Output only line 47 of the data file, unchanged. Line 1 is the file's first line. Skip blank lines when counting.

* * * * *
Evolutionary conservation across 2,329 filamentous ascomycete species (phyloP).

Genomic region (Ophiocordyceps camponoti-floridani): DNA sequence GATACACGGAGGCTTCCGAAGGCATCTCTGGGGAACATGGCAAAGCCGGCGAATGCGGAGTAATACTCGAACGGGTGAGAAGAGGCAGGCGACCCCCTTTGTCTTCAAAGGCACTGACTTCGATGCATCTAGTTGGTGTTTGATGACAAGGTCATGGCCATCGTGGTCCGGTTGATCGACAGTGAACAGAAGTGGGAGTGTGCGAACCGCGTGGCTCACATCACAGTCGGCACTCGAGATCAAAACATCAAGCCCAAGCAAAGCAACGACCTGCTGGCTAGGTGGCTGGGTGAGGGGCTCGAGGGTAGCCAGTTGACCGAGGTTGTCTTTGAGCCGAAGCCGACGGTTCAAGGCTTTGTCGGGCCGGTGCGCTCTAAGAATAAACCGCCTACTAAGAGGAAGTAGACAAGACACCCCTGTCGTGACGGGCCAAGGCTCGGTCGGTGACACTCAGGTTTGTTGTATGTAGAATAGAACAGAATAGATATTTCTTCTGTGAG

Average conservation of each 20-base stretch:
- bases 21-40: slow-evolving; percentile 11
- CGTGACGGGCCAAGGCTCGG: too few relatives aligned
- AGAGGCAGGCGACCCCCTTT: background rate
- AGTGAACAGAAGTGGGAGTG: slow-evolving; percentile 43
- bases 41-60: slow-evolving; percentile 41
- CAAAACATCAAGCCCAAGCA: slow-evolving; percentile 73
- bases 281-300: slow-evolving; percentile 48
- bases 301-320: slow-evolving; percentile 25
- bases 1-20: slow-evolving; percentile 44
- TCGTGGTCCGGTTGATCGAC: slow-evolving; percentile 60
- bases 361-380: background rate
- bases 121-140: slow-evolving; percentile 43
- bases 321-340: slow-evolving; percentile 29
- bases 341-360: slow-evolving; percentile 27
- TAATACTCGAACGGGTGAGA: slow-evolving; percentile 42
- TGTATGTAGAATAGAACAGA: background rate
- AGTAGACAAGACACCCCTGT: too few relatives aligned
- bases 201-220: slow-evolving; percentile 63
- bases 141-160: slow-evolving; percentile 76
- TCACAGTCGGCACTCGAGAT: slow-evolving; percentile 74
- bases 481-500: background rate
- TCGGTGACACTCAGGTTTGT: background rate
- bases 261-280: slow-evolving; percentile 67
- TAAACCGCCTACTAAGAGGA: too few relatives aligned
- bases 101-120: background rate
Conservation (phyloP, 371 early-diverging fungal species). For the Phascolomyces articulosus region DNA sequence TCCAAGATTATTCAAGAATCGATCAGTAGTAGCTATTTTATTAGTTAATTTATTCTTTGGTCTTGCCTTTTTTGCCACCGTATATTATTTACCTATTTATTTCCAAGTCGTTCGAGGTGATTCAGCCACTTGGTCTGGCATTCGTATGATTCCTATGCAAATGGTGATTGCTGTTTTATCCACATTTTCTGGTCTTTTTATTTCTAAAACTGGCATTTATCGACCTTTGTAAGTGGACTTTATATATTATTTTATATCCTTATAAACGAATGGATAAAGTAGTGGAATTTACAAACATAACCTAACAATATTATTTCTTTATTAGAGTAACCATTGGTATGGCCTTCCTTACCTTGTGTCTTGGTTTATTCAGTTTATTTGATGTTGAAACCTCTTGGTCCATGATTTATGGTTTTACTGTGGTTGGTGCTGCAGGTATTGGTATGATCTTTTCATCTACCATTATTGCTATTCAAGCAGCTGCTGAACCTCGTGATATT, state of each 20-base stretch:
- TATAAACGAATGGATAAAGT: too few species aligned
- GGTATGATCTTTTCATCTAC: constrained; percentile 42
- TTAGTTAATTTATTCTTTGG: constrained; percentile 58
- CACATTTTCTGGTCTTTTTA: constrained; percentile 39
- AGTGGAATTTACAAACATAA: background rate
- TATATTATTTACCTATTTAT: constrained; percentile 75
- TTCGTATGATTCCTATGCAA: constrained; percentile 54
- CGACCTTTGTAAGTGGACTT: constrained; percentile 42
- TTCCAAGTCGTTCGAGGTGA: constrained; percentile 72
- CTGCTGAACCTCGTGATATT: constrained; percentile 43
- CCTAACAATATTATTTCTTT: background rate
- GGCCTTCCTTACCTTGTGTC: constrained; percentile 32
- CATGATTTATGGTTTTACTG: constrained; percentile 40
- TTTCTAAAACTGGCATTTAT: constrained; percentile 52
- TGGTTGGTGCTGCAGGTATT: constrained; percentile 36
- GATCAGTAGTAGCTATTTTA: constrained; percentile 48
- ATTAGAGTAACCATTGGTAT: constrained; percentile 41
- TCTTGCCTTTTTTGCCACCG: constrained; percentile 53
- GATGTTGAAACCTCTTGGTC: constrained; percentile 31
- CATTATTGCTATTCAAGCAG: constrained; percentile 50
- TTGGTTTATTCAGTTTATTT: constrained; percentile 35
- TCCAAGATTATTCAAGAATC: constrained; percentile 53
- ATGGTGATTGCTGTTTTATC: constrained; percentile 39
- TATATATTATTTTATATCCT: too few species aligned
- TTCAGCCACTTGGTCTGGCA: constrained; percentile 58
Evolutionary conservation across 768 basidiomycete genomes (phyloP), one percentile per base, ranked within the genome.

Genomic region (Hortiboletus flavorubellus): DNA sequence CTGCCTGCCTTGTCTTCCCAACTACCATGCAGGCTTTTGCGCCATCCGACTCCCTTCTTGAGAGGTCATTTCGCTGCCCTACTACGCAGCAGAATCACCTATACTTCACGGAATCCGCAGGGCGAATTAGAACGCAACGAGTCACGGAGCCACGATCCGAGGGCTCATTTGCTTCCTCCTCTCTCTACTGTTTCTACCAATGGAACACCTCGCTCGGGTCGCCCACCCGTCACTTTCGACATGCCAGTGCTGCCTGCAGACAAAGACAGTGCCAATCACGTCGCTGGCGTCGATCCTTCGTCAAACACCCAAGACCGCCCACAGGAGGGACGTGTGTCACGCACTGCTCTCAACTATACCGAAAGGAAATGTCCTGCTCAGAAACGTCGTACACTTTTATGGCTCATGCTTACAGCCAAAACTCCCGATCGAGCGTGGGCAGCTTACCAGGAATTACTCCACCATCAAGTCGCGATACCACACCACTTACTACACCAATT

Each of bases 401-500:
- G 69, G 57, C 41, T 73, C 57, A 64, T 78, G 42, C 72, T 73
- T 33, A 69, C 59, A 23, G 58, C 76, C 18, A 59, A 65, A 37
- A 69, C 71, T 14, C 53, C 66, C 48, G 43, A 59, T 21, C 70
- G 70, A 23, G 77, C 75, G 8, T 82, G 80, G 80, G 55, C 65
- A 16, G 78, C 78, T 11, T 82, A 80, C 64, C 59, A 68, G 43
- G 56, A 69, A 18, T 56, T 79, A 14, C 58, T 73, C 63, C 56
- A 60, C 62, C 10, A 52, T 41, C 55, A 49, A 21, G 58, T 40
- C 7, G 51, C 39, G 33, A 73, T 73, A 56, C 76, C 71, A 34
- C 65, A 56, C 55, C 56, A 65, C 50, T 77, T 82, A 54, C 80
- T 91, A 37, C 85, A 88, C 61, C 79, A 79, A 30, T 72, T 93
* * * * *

- TCTTGCCTTTTTTGCCACCG: constrained; percentile 53